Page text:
Presently, one of the major attractions of the Nigerian economy to global investors, to my mind, is the stability that has been bestowed on it by the sustenance of democratic governance. International businesses and investors want to flow with stable policies. For a country that endured long spell of military intervention in governance from independence in 1960 with civil rule lasting barely six years from that date to find herself under unbroken civil leadership since 1999 is remarkable. Civil rule promises stability and so long as that is guaranteed, global investors would be attracted. And so long as leading investors from across the world are attracted to any economy, it will continue to witness growth.
For us this time is the best time for any investor to invest in Nigeria economy. I believe that Nigeria economy is growing. It will not grow over night but gradually. Despite all the concerns about the state of our economy, I would say that our country offers tremendous opportunities for investors. We have the largest population in the African continent (estimated 170 million); we have the largest black population in the world; ours is the second largest economy in Africa (with a GDP of over $300 billion); we have one of the highest growth rates in the world currently (6.7 per cent); we account for over 50 per cent of the GDP of the West African sub region; we account for over 50 per cent of the population of the west sub region, we are blessed with abundant natural resources (minerals and arable land) and our democratic structures are becoming firmly .entrenched.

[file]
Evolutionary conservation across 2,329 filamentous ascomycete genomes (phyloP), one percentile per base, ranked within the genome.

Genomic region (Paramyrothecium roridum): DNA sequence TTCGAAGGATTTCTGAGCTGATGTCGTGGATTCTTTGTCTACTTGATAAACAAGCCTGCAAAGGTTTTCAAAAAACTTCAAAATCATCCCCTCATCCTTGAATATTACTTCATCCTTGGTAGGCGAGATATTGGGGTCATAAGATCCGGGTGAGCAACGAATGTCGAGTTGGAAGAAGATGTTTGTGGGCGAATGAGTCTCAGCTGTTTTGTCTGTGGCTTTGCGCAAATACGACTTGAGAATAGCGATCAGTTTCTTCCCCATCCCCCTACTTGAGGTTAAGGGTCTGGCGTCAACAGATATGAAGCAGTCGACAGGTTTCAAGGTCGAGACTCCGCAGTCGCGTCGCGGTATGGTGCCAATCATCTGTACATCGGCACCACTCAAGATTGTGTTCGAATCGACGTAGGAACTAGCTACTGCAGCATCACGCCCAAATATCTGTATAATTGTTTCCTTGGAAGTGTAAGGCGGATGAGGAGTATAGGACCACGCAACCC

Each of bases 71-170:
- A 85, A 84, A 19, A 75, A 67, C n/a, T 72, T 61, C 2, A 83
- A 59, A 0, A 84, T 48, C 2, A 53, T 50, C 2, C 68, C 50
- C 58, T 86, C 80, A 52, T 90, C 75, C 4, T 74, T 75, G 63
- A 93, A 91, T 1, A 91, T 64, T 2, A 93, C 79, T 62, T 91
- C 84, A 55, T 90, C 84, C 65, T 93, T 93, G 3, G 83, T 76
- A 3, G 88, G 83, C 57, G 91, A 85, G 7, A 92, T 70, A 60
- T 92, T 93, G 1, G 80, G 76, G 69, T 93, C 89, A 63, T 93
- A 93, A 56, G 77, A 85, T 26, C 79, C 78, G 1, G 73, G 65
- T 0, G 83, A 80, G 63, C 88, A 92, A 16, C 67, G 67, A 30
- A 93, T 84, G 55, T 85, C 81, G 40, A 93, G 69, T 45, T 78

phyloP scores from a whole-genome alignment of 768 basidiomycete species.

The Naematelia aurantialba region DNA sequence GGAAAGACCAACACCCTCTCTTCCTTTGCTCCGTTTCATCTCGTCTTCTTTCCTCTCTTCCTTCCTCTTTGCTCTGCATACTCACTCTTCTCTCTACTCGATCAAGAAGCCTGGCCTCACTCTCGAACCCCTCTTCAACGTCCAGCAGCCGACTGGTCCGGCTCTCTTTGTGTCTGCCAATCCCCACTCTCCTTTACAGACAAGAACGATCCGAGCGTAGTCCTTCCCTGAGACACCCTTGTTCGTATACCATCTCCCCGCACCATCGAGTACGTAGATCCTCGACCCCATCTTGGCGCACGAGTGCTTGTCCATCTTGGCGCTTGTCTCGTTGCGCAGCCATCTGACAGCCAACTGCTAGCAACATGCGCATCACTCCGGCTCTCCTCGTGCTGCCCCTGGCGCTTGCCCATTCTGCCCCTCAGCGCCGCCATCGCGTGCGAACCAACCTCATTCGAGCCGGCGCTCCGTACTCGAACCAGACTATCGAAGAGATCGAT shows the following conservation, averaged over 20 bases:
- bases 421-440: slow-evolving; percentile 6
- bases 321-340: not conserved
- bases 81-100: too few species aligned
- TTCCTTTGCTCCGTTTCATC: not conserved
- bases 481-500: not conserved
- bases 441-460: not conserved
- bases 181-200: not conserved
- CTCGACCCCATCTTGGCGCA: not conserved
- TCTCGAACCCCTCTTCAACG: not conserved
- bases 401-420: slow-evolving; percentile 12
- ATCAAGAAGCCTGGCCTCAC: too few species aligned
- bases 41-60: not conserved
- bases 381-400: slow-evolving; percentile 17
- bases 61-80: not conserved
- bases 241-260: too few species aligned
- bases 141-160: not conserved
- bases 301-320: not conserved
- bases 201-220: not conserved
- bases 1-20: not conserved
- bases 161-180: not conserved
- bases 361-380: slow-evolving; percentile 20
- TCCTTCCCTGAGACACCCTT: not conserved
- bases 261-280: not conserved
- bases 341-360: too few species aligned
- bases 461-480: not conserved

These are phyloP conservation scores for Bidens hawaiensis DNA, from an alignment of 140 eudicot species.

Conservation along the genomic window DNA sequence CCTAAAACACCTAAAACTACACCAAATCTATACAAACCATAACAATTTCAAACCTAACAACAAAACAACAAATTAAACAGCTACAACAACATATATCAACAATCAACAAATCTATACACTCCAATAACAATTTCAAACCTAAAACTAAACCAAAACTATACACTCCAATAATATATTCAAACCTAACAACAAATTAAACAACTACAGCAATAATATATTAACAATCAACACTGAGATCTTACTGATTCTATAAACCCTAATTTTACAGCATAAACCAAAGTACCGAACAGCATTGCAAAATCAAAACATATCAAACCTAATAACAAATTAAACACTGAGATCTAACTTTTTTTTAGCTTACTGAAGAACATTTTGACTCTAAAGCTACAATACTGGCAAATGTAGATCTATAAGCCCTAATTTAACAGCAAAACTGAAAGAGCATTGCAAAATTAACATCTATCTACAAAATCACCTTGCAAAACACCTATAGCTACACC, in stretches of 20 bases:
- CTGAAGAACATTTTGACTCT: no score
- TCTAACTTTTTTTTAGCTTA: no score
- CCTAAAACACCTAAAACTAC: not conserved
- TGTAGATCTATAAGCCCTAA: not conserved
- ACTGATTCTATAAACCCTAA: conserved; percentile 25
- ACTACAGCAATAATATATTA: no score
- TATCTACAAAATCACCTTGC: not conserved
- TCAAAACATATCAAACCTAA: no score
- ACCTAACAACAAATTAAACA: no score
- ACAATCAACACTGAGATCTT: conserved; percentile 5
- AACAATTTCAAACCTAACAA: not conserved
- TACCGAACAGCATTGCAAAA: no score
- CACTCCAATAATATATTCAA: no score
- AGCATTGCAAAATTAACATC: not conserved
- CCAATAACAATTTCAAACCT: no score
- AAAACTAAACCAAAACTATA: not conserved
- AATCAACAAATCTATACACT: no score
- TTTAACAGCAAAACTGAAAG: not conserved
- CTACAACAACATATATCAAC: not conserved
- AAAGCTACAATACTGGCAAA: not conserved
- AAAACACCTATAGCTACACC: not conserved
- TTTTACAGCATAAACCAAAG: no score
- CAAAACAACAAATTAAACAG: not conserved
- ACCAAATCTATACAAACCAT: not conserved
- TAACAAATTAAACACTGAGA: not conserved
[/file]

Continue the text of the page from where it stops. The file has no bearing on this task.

What is missing is the capacity to harness these opportunities for our common good. I am confident that this will happen before long.
Future of Philip Morris in Nigeria
We are optimistic about the prospect of our business in Nigeria and against this background, we are currently focused on building our business organisation, hiring local talents and strengthening our infrastructure and ties with our counterparts in the tobacco value chain. But I can assure you we are here to invest and we are here to stay.
We have planned to invest heavily into Nigeria economy which I know would provide a lot of job opportunities for the youths of the country. The Nigerian youths deserved the best, and that is why we are in Nigeria. When you look at the economy, there are a lot of challenges but we not looking those challenges at moment now, we are looking at the future. The future is bright for any investor like us in Nigeria.